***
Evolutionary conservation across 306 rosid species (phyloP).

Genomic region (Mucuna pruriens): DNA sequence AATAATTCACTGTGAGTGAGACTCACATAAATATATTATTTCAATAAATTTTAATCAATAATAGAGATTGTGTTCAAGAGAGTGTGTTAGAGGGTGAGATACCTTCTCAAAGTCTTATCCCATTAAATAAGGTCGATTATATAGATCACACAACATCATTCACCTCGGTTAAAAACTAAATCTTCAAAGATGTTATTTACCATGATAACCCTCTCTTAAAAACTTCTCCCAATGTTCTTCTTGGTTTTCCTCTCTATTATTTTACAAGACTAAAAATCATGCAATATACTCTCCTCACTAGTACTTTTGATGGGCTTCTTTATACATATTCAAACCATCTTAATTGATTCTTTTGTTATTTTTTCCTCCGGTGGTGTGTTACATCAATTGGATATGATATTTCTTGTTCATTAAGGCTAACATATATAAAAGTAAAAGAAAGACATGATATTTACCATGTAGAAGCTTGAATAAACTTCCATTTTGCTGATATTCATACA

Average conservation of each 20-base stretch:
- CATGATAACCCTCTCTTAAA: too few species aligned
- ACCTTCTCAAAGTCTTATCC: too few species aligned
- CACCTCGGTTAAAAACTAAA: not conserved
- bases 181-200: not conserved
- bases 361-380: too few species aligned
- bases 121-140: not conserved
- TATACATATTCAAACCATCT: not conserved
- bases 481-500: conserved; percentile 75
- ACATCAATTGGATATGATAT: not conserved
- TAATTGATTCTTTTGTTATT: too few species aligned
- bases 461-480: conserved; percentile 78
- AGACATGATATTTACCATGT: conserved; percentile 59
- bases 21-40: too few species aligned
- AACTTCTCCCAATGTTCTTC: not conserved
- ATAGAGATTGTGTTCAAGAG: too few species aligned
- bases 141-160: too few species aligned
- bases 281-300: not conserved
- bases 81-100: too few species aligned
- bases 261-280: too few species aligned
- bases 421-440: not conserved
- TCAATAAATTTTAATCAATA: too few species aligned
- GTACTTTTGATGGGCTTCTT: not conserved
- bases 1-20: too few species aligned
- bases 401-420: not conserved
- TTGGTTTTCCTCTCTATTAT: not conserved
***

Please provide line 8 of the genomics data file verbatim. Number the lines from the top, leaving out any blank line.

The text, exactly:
- bases 361-380: too few species aligned